Why do we talk so much about growth? Let me illustrate with an informal case study.
I’ve been working with a new leader for several months. This person was highly successful as an individual contributor, even creating a role where she moved between stores to perform tasks that would normally belong to local staff. In doing so, she trained and mentored local personnel. She is a trouble-shooter, a problem-solver, and she is highly driven. She’s very good at her job.
So, naturally, senior management decided that she was ready to promote into an executive position. They gave her a team of five at a busy, high-profile location. She hasn’t really changed what she does; instead, she’s only responsible for showing five people how to do the same thing.
But it isn’t going well. She’s struggling to expand her technical competence to the five people on her team.
Why? Because the behaviors that served her well as an individual contributor no longer work. Take one simple behavior: how she talks about her accomplishments to her supervisors. The field in which she works is “a man’s world”, and she has developed the ability to show off her wins. She’s practiced a certain way of telling her story until the words are second nature. And she doesn’t have another behavior for the new situations, such as when she’s sitting with her team, trying to recognize their contributions. She literally doesn’t know what to say. So she says the wrong thing, and they feel offended and minimized, or she says nothing at all, and they feel unrecognized.
This lack of behavioral options produces some very interesting moments. There is a constant tension; everyone involved knows there are lots of feelings (emotion reactions, expectations of future discomfort based on previous interactions) but nobody knows what to say. And trying something new is literally terrifying. So this leader and her team sit in silence, failing to recognize the elephant sitting next to them. A simple elephant, really, but one that seems so big and impossible to chew that this leader can’t take the first bite.
What’s the answer? This leader needs a way to analyze the situation, figure out what behaviors might be productive, and then plan and actually perform one or two. This is learning. If she does this a few times, then she will have a few new productive leadership behaviors, the other members will begin to build new emotion relationships with her, and her technical competence will be unleashed to create success in her team. That’s the full definition of leadership in action: learning, relationships, vision.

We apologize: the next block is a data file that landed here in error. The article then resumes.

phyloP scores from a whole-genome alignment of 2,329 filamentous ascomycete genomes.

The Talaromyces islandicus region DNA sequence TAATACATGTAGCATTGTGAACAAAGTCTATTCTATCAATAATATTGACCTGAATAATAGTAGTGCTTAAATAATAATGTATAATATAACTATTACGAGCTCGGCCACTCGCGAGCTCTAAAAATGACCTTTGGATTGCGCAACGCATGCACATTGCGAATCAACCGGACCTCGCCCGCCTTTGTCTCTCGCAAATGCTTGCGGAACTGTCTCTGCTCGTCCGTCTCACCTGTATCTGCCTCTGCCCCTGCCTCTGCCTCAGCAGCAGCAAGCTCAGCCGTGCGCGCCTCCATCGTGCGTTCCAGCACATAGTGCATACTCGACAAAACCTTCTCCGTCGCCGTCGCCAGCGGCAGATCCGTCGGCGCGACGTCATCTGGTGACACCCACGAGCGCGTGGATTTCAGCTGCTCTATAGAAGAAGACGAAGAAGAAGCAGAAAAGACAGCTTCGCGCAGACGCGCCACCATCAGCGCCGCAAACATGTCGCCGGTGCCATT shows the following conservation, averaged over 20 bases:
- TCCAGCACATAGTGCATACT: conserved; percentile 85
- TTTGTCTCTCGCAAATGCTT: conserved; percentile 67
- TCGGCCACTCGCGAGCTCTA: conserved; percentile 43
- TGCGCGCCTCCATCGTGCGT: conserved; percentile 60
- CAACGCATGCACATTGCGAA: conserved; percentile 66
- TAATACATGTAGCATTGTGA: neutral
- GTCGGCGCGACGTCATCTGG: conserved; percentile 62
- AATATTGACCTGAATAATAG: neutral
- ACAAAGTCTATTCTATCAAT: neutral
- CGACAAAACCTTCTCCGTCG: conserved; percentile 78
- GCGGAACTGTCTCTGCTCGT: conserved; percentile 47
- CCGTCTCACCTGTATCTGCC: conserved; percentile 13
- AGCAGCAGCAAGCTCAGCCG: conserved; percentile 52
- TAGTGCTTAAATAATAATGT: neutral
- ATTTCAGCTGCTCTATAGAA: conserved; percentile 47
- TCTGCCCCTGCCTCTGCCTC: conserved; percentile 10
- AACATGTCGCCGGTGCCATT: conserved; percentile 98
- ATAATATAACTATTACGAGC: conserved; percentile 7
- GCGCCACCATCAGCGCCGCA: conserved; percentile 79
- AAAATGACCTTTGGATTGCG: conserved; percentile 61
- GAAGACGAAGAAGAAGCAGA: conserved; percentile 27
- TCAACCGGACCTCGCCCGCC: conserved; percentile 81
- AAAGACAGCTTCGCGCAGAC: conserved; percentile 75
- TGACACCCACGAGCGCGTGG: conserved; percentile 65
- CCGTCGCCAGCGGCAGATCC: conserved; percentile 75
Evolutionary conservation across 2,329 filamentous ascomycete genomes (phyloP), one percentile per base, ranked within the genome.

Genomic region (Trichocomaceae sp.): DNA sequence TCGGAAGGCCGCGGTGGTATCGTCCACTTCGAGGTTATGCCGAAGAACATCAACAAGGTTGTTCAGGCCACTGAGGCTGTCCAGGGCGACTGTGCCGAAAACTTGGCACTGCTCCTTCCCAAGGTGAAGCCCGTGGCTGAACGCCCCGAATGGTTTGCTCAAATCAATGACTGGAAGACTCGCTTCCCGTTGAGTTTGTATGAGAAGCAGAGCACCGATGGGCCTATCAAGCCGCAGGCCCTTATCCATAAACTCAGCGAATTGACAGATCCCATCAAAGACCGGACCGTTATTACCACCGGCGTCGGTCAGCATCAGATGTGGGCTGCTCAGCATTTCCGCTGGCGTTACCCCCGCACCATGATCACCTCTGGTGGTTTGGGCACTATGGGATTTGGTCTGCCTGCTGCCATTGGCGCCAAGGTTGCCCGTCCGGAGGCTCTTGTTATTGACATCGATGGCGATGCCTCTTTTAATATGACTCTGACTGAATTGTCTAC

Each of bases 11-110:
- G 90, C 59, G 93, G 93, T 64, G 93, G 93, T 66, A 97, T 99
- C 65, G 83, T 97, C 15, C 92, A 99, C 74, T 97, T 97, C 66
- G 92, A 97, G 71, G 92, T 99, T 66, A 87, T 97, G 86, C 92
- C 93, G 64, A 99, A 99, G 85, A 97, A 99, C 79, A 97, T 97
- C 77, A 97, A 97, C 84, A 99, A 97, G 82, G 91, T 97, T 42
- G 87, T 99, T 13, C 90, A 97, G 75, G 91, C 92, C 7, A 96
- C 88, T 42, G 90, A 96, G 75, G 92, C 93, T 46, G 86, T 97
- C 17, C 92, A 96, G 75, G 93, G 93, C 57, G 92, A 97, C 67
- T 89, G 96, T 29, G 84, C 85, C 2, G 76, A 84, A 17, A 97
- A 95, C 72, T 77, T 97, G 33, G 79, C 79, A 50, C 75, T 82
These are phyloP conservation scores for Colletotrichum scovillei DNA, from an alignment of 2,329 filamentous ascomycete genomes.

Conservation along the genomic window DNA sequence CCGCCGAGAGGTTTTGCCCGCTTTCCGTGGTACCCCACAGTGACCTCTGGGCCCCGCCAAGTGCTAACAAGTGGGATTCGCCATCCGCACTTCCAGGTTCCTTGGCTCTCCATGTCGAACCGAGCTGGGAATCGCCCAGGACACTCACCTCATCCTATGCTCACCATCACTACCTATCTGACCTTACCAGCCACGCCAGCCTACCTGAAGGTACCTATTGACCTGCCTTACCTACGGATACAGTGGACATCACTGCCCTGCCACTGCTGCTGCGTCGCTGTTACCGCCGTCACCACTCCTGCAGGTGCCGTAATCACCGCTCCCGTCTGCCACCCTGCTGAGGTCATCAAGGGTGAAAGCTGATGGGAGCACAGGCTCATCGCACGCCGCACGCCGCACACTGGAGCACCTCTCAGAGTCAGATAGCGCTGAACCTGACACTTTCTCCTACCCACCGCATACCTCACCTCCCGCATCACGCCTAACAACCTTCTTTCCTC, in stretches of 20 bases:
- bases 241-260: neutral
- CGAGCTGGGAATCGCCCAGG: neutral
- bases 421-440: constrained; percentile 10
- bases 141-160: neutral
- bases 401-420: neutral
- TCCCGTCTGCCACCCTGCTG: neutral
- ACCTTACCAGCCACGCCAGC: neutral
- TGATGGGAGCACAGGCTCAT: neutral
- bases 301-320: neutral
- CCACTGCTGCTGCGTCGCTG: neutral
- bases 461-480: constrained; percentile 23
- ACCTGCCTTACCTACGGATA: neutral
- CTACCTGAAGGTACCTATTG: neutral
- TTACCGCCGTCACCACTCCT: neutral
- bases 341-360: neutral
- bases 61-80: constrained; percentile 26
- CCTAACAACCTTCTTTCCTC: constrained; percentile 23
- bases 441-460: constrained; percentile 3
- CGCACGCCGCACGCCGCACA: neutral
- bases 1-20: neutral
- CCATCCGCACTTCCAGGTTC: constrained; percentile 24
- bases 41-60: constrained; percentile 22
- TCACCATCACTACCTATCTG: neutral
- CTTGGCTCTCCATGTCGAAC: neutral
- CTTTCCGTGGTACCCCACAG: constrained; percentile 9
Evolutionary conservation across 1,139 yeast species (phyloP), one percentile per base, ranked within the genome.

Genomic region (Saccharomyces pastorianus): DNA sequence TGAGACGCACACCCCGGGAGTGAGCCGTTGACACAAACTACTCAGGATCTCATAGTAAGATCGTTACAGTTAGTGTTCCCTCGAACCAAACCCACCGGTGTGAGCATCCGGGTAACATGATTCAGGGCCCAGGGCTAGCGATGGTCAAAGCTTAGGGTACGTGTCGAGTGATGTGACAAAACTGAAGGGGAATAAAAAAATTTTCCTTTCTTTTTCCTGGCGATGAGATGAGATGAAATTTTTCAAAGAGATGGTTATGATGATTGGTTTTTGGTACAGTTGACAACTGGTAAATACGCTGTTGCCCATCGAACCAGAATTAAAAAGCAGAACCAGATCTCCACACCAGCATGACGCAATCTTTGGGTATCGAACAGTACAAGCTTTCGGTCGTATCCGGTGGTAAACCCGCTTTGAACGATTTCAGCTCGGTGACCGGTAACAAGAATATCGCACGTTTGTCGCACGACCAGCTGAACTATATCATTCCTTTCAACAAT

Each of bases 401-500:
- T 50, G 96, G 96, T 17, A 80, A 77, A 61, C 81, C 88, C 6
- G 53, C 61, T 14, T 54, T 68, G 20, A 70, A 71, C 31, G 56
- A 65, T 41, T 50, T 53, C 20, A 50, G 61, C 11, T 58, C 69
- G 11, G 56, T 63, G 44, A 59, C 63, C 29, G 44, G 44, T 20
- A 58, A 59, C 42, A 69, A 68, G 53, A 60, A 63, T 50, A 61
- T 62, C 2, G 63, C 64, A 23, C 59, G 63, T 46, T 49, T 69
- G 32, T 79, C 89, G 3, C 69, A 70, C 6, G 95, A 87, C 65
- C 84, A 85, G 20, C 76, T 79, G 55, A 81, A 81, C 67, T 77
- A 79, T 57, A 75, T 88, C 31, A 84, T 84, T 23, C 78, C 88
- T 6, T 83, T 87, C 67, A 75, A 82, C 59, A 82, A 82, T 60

Right now, though, she’s stuck.
Here are my questions for you:
Right now, when do you sit in uncomfortable silence, not knowing what you should do?
When does every action you perform seem to make the situation worse?
In what moments do you just not know what to do?
Whatever moment you just pictured, that’s where you need to learn. And this learning is how you build relationships that make a vision become real.
But that's not a final answer for the leader in our case study. The natural question after describing her predicaments is, how exactly does the functional approach help her (or any of us) move forward from that situation?
So, our example leader is sitting awkwardly in the room with her team members, with no idea how to compliment them. But, since she read the beginning of this article, she knows that she needs to learn. She needs a new way to talk about the team’s successes, one that doesn’t put her at the center of the story.
What does she do first?
She asks herself what effect she wants to have on the other two functions of leadership, vision and relationships. First, she wants to reward her team members for their successes - that’s a positive emotion reaction that will over time build a positive emotion relationship. She also wants to point out exactly what was successful - an information interchange - and how it contributed to the success of the team and organization - a connection to vision.
Those three things are the content of her compliment, what she wants to say. That might be enough to get her started, perhaps with a tiny bit of insight about the proper way to give compliments, how the members might receive the compliment, and what the members might do with her compliment.
But let’s say she is still unsure how to talk about the team’s success. She needs more examples, more specific ways to have this conversation. Perhaps she feels that uncomfortable topics might come up as part of the compliment because the team members might want to know what they can do better. So she should check out Crucial Conversations by Joseph Grenny, or talk to someone who she knows is good at this skill. These are examples of structured learning and modeling, respectively, and these learning places help avoid the pitfalls of trial and error.
Because our theoretical leader is motivated to be excellent at this behavior, she will also go through the entire learning cycle. This ensures that she turns this first attempt at giving a compliment into an ongoing practice, one that improves with each iteration. This cycle structures her learning, pointing out the specific benefits and impact of her new behavior in a way that maximizes her reward for the risk of doing something new.
See how we apply the three places to learn and the adult learning cycle to reduce discomfort and move through a learning experience? These tools are an invaluable part of the functional approach, and this leader is now prepared to try something new in a situation where she was stuck.
As a result of this risk-taking, the person in our case study is able to lead her team more effectively. That’s leadership within the functional approach.